PO Box 62131, Colorado Springs, CO 80962

Thank you Dad

Dad,

You taught me to love God first, family next and then country.

Your love of America was intense; you watched friends beside you give everything for her in 1944. But you loved and honored our family and our God even more than our country. You never wavered from that order of priority. Ever.

As a young man I didn’t understand those priorities. I was all about me. Your principles seemed old-fashioned and boring.

The older I got, the smarter you were.

You had many favorite scriptures. I think of two often;

  1. A man’s gift makes room for him and brings him before great men. (Proverbs 18:16)
  2. Pride goes before destruction, a haughty spirit before a fall. (Proverbs 16:18).

You never felt anyone, or the government, owed you anything.

When doubt was there of the fair line between giving and receiving in any transaction, you would error on the side of giving.

You never lived beyond your means (in fact, you kept yourself well short).

You didn’t lie. You didn’t cheat. You didn’t drink. You didn’t cuss.

You laughed generously with others; especially family.

You listened.

You worked hard and long, every day but Sunday. It was never about how much you would get; it was about how much you would get done.

Us kids knew you loved us. We knew you loved Mom more. That was OK.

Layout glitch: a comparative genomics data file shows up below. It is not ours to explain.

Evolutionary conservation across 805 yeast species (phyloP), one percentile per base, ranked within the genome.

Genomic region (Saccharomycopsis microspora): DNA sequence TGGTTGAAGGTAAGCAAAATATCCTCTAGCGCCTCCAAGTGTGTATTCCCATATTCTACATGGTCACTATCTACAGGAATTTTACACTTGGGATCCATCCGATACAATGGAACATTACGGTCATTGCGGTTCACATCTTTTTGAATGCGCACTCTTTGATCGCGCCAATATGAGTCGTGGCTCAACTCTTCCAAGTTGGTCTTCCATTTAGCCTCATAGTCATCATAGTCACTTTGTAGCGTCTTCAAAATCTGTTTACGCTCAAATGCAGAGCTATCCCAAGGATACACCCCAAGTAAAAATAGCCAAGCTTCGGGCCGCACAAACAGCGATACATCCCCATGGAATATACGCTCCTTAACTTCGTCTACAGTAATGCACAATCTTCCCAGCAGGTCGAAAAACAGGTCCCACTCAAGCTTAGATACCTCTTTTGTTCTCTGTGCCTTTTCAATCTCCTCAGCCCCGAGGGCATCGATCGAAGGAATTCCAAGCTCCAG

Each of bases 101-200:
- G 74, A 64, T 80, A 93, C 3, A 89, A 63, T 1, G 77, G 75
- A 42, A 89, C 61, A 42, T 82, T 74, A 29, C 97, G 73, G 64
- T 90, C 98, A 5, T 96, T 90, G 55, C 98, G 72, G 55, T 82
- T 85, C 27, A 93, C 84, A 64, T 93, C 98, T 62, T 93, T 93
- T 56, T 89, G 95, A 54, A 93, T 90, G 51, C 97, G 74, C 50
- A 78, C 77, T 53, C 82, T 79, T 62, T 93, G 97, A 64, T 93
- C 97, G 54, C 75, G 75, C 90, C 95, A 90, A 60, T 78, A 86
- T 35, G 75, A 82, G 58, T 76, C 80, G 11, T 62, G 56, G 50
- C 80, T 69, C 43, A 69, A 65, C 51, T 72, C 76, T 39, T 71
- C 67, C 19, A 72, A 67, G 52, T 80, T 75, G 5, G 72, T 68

You told stories so well. I remember how your hands and voice would shake as you told some of your more intense experiences. War stories. Train wrecks. Mountain exploration. Life on the farm. Good times. Hard times. Death and loss. I learned to learn from experiences as you had learned from yours. No PTSD, no entitlement, no pity, no invoice; just lessons learned, move on and leave the world better than you found it.

You taught me no matter how hard some situation was, I would not have to look far to find someone who had it worse and got through it.

In fact, you told me, “don’t get over it; get through it.”

There was always hope.

 

I think about you often.

You were what Mom needed.

You inspired me .

If every man was what his wife needed, what his daughters hoped for and what his sons wanted to be, our nation would be in a better place.

Thank you, Dad.

Jack Chinn. 1921-2005

Comments (3)

If every man was what his wife needed,
what his daughters hoped for,
what his sons wanted to be,
our nation would be in a better place.
My friend you did it again; brilliant, concise.
Happy trails, God Bless; Jim Floyd

If every man was what his wife needed, what his daughters hoped for and what his sons wanted to be, our nation would be in a better place.

That statement is so profound. I have kept a list of my favorite quotes in a file for about a decade or more. I just added this one to it. Wisdom for the ages.

Thanks,

Bill

Thank you Bill and Jim. I had finished the TAI on Saturday night, but added that after my prayer time over the article on early Sunday morning.

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